Ross Whitaker puts the spotlight on Colony.
Ross McDonnell – co-director of Colony – meets me in Dublin fresh from the Toronto International Film Festival, where the buzz around his debut feature was great.
‘Colony may be one of the most aesthetically beautiful documentaries of the season, as well as one of the more urgent and intelligent,’ wrote Variety.
‘The movie constitutes a satisfying addition to the blooming, buzzing field of social issue documentary,’ wrote The New York Times.
In addition to the compliments of the newspapers at Toronto, McDonnell has recently heard that his debut film will also play at IDFA, one of the world’s most important documentary festivals. But, despite these successes, his biggest concern at present is that he is smashed broke – welcome to the world of documentary filmmaking.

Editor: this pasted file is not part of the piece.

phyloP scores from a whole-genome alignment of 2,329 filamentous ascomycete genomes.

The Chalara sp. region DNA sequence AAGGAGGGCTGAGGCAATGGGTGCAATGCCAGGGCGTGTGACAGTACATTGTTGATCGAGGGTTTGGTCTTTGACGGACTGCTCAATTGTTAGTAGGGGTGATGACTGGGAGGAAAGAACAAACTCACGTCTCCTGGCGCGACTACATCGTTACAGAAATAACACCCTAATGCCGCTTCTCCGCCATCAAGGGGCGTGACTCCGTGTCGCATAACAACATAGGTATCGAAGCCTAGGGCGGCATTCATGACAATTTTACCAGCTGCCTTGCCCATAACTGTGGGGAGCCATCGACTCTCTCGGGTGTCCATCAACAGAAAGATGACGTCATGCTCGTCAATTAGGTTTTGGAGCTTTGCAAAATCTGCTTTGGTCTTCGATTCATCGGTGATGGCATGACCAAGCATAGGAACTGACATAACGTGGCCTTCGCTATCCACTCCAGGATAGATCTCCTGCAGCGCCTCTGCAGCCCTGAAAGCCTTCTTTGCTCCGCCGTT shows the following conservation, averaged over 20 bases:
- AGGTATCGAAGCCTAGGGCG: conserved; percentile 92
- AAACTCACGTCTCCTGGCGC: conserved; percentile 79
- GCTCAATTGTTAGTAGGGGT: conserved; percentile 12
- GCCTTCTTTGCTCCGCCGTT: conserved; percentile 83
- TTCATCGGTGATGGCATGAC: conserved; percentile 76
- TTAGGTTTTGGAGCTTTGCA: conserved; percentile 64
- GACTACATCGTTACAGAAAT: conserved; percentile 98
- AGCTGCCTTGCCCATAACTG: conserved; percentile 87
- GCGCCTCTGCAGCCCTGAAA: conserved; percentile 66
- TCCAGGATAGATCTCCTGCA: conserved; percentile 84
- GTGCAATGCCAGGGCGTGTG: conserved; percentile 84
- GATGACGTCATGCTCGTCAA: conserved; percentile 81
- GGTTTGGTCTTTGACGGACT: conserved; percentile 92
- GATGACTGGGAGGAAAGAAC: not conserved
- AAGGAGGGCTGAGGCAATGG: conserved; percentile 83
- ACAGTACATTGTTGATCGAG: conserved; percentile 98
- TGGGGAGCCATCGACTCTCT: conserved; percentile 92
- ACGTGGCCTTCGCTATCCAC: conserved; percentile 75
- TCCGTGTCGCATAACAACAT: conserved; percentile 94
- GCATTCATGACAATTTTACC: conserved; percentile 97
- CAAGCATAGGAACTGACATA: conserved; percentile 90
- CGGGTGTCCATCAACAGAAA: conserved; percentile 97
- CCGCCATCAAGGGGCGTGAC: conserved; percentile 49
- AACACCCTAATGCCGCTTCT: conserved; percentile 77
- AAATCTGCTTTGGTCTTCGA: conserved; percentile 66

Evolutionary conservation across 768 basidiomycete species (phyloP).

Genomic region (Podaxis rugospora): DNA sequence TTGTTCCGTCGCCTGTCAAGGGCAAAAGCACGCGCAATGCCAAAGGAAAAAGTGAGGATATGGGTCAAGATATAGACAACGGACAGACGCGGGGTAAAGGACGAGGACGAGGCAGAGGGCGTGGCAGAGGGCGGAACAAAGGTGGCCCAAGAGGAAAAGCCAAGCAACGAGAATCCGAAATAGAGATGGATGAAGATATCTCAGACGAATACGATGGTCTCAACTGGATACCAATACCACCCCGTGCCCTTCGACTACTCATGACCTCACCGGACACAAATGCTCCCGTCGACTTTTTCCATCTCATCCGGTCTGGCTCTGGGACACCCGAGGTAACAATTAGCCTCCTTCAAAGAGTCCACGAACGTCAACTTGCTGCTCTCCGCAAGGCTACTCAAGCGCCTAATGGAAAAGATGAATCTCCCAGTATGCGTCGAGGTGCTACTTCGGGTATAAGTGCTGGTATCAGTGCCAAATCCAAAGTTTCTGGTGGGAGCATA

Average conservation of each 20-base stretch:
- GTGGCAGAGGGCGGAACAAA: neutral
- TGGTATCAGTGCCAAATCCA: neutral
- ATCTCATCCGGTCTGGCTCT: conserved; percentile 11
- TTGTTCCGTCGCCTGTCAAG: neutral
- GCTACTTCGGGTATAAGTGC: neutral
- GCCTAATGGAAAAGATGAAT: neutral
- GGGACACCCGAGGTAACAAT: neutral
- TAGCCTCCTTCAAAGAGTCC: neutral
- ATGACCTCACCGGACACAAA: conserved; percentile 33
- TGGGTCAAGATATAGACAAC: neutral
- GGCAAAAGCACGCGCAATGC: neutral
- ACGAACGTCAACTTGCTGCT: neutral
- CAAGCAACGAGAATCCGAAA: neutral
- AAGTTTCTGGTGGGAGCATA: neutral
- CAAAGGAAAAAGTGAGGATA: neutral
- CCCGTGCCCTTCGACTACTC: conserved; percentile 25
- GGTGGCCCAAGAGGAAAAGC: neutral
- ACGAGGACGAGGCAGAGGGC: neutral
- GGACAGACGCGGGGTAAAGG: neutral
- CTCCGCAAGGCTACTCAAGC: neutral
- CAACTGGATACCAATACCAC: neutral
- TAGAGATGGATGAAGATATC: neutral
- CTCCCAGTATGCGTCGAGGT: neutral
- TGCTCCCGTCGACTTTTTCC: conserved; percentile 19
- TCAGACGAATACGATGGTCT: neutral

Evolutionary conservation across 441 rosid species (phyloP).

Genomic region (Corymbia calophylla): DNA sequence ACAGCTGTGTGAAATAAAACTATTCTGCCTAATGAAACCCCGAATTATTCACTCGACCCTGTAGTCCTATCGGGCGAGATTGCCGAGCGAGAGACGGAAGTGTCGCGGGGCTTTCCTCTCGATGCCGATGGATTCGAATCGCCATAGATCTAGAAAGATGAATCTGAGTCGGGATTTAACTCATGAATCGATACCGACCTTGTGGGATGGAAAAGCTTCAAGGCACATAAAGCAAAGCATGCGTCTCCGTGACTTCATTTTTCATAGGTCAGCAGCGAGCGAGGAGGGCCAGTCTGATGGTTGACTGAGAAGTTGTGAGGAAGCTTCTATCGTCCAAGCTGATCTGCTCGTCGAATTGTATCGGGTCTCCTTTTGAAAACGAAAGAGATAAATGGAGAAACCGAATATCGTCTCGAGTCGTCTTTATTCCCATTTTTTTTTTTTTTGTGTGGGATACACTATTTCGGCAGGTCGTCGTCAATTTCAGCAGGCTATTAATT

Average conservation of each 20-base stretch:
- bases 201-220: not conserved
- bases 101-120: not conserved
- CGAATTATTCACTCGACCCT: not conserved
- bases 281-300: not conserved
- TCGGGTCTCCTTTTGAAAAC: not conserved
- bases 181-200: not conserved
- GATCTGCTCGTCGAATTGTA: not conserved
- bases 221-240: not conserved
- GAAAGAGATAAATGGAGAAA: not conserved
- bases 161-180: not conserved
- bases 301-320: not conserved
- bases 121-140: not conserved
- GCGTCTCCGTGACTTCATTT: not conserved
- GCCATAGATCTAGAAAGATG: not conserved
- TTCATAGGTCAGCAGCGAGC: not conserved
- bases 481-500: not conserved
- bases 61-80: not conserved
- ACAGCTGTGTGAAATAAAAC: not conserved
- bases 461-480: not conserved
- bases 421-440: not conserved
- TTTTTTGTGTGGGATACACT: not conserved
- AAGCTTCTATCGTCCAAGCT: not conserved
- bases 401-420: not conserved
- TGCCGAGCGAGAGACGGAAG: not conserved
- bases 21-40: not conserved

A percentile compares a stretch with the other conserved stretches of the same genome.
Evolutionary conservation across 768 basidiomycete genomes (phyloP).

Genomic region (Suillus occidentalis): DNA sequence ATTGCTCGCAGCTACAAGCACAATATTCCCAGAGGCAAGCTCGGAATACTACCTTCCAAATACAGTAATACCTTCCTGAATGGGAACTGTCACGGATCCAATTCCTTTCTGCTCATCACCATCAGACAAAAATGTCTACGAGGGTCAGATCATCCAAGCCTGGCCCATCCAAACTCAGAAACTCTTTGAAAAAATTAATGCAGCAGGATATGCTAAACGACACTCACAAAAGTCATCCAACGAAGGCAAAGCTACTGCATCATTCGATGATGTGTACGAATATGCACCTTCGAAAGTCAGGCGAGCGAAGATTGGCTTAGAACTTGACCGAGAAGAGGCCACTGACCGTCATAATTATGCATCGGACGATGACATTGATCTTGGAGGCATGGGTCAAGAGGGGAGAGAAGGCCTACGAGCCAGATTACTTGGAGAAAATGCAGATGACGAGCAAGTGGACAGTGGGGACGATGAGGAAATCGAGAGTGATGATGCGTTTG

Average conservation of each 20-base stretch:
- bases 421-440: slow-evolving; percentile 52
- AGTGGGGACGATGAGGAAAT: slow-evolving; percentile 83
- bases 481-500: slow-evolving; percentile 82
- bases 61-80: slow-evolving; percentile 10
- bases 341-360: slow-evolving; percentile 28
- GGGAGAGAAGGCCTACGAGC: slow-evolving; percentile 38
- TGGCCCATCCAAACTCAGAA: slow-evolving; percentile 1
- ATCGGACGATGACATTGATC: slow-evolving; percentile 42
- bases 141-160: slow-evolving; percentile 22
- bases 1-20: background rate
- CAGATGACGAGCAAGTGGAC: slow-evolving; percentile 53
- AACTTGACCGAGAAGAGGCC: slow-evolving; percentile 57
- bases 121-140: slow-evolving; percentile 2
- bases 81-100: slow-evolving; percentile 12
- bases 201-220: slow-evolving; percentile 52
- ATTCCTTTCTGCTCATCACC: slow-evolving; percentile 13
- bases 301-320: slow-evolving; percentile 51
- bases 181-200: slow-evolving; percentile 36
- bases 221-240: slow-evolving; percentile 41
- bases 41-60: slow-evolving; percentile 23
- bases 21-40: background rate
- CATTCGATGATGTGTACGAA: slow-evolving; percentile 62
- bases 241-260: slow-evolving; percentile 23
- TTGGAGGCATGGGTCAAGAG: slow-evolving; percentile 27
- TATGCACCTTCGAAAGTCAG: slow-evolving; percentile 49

One hopes, though, that the financial challenges of making documentaries won’t discourage McDonnell and his co-director, Carter Gunn, from pursuing future projects in the medium. This is a mature, intelligent, informed piece of work from two young filmmakers who clearly have more to give.
Colony is one of a number of bee movies that are emerging at present. These documentaries are prompted by the clear and present danger facing bees as Colony Collapse Disorder (CCD) leaves landscapes of empty beehives across America and beyond.
The full article is printed in Film Ireland 131.